Periodontal Disease and Heart Health... is there a link?
Updated: Jul 25, 2018
Lauren Janowiecki | Thomas C. Volck, D.D.S. | 07/19/2018
As a business manager/designer that dabbles in medical information technology and blogging, I am by no means a medical expert. Which means there's a LOT about the body and all of its quirks that still boggle my brain. So when our EFDA, Kashel, came up and asked me to write a blog about the link between periodontal disease and heart disease I, quite literally, laughed out loud. I mean seriously- gums and teeth are NO WHERE NEAR the heart, right?! How could there possibly be a connection between the two? As ridiculous as it sounded to me, I can't pass up a good challenge. I decided to take on the subject, and found myself deep in the world of all things blood vessels.
What I found, was both impressive, and, not going to lie, a little scary.
As we all know, our bodies are impressive and mysterious things. And unless you are an educated healthcare provider, there is a lot that I think many people don't know. Like how there is a VERY real connection between your teeth, gums, and heart health. According to the report (below) by Kelli Miller, Thomas Boyden, Jr., MD, and Scott Merritt, DMD, the connection is much greater than I expected.
"Does a healthy mouth equal a healthy heart?" More and more, the research says "yes." Doctors have been talking about the potential link for nearly two decades and with good reason. Heart disease is a serious problem around the world. So is poor oral health. Could better brushing and flossing give you a healthier heart? And could dentists take a peek inside your mouth and see if you're at a greater risk for heart disease?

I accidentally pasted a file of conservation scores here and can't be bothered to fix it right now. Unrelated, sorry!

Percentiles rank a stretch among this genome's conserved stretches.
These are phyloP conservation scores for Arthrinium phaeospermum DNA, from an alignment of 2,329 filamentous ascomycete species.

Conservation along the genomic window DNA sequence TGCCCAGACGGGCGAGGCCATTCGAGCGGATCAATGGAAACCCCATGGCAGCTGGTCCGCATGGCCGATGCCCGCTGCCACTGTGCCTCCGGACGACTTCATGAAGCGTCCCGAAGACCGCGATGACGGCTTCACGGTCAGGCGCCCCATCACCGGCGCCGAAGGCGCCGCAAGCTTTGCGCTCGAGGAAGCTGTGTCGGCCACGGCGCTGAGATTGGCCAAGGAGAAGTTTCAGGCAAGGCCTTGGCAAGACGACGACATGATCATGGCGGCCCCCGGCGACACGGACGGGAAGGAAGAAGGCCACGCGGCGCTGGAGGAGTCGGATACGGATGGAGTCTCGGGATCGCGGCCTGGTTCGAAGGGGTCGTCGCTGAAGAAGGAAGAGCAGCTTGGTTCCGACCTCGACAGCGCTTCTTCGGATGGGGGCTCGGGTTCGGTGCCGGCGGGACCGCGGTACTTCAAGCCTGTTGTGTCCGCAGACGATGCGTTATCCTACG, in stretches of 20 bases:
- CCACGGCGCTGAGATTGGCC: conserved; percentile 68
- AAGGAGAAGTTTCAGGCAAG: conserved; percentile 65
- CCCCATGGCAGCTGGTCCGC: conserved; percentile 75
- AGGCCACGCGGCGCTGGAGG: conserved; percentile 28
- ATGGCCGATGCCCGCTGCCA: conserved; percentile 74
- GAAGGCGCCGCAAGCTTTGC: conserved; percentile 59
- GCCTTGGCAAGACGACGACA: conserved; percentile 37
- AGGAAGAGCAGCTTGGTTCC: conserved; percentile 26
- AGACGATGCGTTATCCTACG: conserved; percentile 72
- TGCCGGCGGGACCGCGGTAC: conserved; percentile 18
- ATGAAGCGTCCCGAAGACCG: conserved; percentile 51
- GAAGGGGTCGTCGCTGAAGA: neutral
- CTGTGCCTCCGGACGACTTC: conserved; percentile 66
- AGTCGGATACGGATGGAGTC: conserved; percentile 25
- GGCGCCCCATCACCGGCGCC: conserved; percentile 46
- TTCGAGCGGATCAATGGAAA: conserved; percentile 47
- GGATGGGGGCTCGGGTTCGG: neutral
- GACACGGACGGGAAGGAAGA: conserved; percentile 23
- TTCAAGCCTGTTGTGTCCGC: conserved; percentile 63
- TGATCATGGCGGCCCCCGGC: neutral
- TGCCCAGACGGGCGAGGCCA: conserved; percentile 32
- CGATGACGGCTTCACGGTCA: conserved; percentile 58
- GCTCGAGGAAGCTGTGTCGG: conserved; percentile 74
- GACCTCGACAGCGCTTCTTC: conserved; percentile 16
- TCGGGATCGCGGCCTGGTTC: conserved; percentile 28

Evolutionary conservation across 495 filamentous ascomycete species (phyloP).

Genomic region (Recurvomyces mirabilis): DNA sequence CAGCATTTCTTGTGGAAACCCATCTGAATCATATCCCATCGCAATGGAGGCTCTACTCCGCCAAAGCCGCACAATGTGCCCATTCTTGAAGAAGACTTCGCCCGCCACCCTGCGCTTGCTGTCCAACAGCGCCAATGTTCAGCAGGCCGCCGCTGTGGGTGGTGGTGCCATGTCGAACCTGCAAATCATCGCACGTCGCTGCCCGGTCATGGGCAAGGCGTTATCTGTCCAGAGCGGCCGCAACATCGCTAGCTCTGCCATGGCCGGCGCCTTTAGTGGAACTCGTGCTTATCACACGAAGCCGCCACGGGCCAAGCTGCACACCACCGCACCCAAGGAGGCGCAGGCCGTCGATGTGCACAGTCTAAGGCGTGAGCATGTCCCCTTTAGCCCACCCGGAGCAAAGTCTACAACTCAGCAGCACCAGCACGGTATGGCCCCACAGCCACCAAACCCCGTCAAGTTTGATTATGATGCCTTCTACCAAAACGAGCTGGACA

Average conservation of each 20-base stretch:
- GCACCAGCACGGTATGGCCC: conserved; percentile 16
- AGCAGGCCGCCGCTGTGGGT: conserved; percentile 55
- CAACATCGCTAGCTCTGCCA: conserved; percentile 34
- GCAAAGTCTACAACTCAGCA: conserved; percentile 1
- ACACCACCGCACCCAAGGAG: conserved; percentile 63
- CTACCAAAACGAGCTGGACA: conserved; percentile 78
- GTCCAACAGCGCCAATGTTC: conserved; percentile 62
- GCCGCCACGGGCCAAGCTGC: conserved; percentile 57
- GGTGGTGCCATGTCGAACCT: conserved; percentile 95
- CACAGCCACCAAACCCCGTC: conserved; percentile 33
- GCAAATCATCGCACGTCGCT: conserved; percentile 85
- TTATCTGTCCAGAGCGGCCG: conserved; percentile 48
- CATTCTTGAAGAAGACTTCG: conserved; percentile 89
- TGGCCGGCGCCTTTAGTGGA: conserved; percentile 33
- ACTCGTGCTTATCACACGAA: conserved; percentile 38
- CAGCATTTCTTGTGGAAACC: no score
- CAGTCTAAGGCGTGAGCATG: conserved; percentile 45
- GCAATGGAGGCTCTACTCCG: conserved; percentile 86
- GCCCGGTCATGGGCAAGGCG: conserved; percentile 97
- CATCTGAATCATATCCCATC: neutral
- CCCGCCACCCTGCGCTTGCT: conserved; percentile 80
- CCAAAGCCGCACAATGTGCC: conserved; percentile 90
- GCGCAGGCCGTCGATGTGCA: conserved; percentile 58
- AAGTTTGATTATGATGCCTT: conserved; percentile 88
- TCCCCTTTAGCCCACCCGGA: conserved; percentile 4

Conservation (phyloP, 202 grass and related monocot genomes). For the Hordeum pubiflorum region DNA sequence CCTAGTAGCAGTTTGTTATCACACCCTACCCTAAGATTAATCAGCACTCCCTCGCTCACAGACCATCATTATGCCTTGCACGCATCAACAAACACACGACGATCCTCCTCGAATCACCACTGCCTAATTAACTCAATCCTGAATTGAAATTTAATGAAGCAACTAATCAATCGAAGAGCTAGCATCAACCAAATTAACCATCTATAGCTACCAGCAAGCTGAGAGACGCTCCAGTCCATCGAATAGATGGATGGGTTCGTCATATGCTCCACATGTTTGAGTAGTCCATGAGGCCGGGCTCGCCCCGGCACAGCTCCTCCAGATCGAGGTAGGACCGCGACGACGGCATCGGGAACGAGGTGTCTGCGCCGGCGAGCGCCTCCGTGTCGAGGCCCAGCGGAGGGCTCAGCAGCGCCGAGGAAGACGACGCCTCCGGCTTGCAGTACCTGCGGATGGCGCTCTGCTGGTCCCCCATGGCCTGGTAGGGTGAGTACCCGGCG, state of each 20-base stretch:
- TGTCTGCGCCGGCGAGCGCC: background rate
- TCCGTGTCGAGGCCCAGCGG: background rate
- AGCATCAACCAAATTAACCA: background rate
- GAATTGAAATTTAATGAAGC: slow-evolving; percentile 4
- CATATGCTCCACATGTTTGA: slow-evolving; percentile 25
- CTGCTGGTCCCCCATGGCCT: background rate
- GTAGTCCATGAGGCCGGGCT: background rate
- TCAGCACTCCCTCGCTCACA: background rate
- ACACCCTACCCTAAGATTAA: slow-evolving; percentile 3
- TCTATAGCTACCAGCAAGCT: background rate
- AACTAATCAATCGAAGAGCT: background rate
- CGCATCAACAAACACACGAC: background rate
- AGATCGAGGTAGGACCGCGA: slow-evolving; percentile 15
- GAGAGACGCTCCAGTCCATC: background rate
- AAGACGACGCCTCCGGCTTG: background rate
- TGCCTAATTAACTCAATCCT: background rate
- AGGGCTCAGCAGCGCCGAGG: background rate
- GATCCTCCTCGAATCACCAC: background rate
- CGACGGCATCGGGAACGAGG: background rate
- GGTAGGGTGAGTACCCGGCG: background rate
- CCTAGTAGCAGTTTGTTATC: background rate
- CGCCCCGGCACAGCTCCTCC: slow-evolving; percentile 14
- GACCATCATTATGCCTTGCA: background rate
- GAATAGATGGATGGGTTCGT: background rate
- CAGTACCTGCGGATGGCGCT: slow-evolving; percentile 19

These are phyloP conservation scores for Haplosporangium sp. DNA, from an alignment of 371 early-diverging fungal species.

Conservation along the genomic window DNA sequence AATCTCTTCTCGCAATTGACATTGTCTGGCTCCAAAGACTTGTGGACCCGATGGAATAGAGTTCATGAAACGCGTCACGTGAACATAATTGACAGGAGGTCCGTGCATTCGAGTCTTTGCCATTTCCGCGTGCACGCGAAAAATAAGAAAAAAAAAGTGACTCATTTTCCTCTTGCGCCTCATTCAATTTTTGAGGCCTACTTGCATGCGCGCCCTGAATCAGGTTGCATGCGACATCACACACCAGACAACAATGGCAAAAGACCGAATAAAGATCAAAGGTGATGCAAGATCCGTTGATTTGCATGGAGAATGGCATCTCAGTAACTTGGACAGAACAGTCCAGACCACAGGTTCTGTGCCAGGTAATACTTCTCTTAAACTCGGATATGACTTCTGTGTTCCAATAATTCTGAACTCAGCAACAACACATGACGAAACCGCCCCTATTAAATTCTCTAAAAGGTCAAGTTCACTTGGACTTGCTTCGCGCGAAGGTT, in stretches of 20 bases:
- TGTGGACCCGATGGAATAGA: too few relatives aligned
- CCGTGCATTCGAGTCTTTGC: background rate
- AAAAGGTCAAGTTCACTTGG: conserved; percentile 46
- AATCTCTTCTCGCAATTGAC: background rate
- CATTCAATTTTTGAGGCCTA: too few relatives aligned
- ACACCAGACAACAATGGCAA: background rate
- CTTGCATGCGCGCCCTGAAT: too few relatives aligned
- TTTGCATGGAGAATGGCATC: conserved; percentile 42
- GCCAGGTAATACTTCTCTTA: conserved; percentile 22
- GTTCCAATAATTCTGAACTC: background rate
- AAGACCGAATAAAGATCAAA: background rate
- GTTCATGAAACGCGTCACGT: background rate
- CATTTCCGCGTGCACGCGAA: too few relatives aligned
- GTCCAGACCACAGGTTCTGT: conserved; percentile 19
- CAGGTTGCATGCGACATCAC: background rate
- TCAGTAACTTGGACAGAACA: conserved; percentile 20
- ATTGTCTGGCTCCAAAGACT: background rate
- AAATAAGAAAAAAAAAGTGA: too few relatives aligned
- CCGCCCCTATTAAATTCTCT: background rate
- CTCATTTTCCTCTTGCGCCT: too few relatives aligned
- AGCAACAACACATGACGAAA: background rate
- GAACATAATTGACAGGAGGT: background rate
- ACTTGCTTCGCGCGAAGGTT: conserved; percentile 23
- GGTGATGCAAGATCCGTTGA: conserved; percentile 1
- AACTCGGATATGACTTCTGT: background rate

Doctors say YES.
"For the most part, the data is circumstantial. It's hard to prove cause and effect," says Thomas Boyden, Jr., MD. He's the medical director of preventive cardiology at Spectrum Health Medical Group Cardiovascular Services in Grand Rapids, MI. "However, I think the data is pretty strong and there is definitely a link."
Scott Merritt, DMD, founder and partner of Bridgemill Dentistry in Canton, GA, agrees. "I absolutely believe there is a strong correlation between oral disease and heart function."
What's the link? In a few words- inflammation (swelling) and infection. Scientists have proven that inflammation leads to atherosclerosis, which essentially means "hardened arteries". This is a condition that makes it hard for blood to flow to and from your heart. Blood transports nutrients and oxygen to the rest of the body- both of which being requirements for survival. Obviously, this means atherosclerosis is a bad thing, and puts you at greater risk for heart attack and stroke.
Inflammation is also a sure sign of gum disease. There are two main types: gingivitis, which causes red, painful, tender gums, and periodontists, which leads to pockets of infection. Periodontists is the one that raises more worry for heart problems. Those un-diagnosed or untreated pockets of infection allows bacteria and other toxins to spread below the gum line, where exposed blood vessels live, and get directly into the blood stream. Often with periodontists and gingivitis, lacerations and open sores develop, once again leading to that direct blood stream infection.
"Your gums are very vascular, meaning they're full of blood vessels. And, your mouth is full of bacteria. If you disrupt the gum layer even a little bit, you're going to get bacteria in your bloodstream, which can go anywhere and trigger inflammation and infection throughout the body," Boyden says. "[And] Inflammation is one of the main things that cause damage to blood vessels, including those of the heart."
Studies show that the bacteria found in periodontal disease -- including Streptococcus sanguis, which plays a role in strokes-- spreads to the heart. "The two appear to go hand-in-hand," Merritt says. "In the absence of gum disease, there is significantly less of these bacteria in the heart."
People: periodontal disease is preventable AND treatable!!!
Like everything else your healthcare professional tells you- if you properly care for your body, it WILL function better for you. Brush you teeth. Floss.Take time to care for your teeth and gums. GO TO YOUR DENTIST. These are small steps that can keep BIG issues from arising in the future. Gum disease is no joke- and heart disease is even worse. And because these two go hand in hand, you cannot afford to ignore either one of them. Call us today for a check up- its never too late to start treating or preventing 937-898-8990.